• After Innocents death, popes continued to claim
  • 1296, Philip IV of France successfully challenged
    Pope Boniface VIII on issue of taxing clergy
  • After Philips election of French pope, papacy
    entered a period of decline

The Crusades
The Crusades
Byzantine Emperor Alexius I asks Pope Urban II
for Christian knights to help him fight the
Muslim Turks Council of Clermont1095 Pope Urban
II calls bishops and nobles to fight God
Wills It! 1st Crusade Christian knights
capture Jerusalem in 1099 Divide captured lands
into four small states called Crusader
States 1187, Saladin (Muslim Leader) retakes
Jerusalem 3rd Crusade Christians fail to retake
Jerusalem, but Saladin allows Christian pilgrims
to go to Jerusalem 4th Crusade Christians are
diverted from fighting Muslims and fight other
Christians, Crusaders capture and loot
Constantinople in 1204
The Crusades
The Reconquista Campaign to drive Muslims from
the Iberian peninsulaFerdinand and Isabella
(king and queen of Spain) completed the
The Inquisition
Church Court Set up to try people accused of
heresy If found guilty of heresy, could be
turned over to the secular authorities for
punishment Many who refused to conform to
Church teachings were burned at the stake
Medieval Literature and Art
Scholasticism Christian scholars using reason to
support Christian beliefs Thomas Aquinas Wrote
Summa Theologica The Divine Comedy Written by
Dante Alighieri The Song of Roland French song
of heroic deeds Canterbury Tales Written by
Geoffrey Chaucer Gothic Style Architecture most
important feature, Flying Buttresses, higher
thinner walls allowed for more glass, stained
glass, bigger churches filled with light and
beauty Illumination Decoration of books with
intricate detail and brilliant colors, work of
monks, nuns, and artisans
A Time of Crisis Black Death
The Black Death
Fall 1347, fleet of Genoese trading ships loaded
with grain left Black Sea port of Caffa and set
sail for Sicily carrying the Bubonic Plague,
also known as the Black Death Disease carried by
fleas that lived on the brown rat Trading spread
the disease In Europe 1 in 3 People died from
the Bubonic Plague People react differently
Some turn to magic and witchcraft for cures
Some Give themselves over to pleasure Some saw
it as Gods punishment and flagellate
themselves Some blame the Jews Normal life
broke down as many hid in their homes to avoid
the plague
The Economy Suffers
Workers and employers dieSurvivors demand higher
wages Inflation Revolts among the
peasants Would take Europe more than 100 years
to recover
Upheaval in the Church
Spiritual crisis, scandal and division in Roman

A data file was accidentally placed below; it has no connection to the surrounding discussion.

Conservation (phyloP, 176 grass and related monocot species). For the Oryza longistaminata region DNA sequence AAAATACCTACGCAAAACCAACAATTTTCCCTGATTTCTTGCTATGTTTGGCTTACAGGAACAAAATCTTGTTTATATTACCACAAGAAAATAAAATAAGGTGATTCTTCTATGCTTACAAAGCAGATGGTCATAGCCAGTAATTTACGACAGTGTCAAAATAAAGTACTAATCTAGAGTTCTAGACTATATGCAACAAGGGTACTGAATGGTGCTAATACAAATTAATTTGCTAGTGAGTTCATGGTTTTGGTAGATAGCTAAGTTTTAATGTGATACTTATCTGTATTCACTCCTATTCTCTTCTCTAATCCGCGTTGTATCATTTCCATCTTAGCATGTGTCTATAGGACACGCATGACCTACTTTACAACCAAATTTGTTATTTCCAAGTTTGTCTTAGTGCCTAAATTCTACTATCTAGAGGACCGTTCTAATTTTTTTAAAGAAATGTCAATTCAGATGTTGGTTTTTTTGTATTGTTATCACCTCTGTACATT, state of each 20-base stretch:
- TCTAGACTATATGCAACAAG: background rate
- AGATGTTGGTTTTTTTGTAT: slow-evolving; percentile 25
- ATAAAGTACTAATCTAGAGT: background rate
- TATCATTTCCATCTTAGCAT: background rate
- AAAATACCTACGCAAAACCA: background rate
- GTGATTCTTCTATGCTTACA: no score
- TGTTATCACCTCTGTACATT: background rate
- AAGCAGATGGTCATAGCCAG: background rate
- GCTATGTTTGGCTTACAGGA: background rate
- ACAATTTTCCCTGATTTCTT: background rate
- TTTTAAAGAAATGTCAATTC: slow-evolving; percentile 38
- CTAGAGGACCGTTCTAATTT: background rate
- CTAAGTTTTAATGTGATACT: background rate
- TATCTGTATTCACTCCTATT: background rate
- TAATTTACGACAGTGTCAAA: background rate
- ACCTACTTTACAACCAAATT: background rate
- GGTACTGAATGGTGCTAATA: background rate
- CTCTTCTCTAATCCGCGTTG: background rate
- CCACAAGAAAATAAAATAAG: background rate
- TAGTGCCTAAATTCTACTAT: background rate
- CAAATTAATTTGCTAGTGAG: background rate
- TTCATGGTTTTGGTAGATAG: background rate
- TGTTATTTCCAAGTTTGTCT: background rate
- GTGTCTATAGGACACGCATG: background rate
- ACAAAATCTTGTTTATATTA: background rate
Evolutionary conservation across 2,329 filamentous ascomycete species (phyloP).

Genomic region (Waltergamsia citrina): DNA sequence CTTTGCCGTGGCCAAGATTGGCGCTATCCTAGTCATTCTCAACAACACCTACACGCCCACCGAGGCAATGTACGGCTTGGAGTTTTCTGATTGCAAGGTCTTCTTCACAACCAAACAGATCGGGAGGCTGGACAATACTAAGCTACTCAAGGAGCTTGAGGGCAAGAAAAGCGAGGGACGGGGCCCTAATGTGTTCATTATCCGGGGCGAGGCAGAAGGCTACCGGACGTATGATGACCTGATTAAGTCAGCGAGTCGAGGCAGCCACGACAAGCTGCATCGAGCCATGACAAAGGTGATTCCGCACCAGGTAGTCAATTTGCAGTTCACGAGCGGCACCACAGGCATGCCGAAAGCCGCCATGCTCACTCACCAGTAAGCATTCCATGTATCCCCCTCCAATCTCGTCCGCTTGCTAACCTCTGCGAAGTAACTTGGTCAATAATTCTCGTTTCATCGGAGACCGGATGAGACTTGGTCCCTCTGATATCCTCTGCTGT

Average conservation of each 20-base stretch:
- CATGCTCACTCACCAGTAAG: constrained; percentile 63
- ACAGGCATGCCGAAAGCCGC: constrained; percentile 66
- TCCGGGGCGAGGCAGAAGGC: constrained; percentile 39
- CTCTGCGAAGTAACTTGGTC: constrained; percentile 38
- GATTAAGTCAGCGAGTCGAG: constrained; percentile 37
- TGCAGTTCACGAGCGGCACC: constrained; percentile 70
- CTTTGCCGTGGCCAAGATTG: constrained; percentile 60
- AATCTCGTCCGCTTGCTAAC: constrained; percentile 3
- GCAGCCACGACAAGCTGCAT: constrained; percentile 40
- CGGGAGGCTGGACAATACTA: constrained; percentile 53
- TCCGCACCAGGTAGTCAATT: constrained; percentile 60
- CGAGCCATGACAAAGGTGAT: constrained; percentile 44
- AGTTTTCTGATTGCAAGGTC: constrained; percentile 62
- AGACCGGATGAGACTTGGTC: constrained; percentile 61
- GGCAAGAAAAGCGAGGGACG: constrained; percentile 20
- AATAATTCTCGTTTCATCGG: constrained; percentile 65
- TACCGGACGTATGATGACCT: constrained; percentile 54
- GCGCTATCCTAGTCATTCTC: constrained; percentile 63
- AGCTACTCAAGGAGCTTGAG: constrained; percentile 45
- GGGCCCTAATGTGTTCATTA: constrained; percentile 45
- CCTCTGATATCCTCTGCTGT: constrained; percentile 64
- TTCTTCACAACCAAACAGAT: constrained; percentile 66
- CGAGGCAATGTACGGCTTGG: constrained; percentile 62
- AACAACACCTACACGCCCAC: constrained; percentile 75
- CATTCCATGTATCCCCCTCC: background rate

Catholic Church Survivors ask, Why did God
spare some and kill others? The Great Western
Schism1309, The Avignon Papacy, Pope Clement V
moved papal court to Avignon France for 70
years, 2 and at times 3 popes Church Council at
Constance (Germany) ended the crisis in 1417
restoring one pope Pope Martin V Moral
authority of Church weakened, preachers began to
call for change John Wycliffe England, said
the Bible, not the Church was the source of
Christian truth, translated Bible into English
Jan Hus Bohemia, said the Jesus was the head of
the Church not the pope, burned at the stake in
The Hundred Years War
On top of famine, plague, economic decline, and
upheaval in the Church The Hundred Years War
(1337-1453) England v France English had
military success because of the Longbow Could
shoot 3 arrows in the time the French could
shoot 1, could pierce all but the heaviest
armor French later had military success due to
the Canon could smash castle walls helping
French capture English held castles and drive
English from Normandy Joan of Arc 1429, 17
years old, tells Charles VII God had sent her to
save France, led French to several victories but
later tried for witchcraft and burned at the
Impact of Hundred Years War
Set France and England on different
paths France War crated a growing sense of
national feeling, allowed French kings to expand
their power England To pay for the war, kings
repeatedly turn to Parliament for money, helps
Parliament win the Power of the PursePower in
England begins to swing to Parliament
Society was Changing
Many changes to the late Medieval world
Castles and knights disappear, could not compete
with the longbow and cannon Monarchs needed
large armies to fight their wars, not feudal
vassals Recovering from the Black Death,
population expanded and manufacturing grewMore
trade and shipping Churches power in
decline New technologies Strong European
empires and monarchies emerge Stage is set for
further changes during the Renaissance!!!